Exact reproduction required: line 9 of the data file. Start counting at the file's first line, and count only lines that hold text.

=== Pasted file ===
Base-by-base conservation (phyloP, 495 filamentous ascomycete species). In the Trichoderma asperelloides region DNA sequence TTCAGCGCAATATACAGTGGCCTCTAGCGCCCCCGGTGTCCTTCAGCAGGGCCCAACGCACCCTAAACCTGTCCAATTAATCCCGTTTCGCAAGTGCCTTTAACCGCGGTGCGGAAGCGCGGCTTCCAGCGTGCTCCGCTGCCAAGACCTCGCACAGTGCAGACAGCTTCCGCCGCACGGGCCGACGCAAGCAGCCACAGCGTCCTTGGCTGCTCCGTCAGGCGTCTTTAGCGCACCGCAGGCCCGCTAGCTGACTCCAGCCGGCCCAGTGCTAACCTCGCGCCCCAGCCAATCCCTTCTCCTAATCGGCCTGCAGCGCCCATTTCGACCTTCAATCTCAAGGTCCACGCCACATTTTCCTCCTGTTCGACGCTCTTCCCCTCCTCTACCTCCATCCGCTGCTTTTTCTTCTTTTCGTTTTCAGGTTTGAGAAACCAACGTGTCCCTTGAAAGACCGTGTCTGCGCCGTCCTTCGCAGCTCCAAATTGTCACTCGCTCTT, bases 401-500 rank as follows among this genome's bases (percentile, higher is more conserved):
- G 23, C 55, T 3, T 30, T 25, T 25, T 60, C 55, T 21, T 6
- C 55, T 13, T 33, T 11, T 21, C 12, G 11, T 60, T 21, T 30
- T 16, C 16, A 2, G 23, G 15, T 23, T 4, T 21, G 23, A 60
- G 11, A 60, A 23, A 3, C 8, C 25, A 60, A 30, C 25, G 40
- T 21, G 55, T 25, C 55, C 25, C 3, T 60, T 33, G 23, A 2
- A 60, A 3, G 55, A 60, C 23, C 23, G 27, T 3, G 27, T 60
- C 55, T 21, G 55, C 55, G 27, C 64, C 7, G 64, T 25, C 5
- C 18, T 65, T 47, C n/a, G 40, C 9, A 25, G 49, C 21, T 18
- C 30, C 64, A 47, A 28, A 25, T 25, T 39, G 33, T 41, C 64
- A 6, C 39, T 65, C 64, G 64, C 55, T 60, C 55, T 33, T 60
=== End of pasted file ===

- C 18, T 65, T 47, C n/a, G 40, C 9, A 25, G 49, C 21, T 18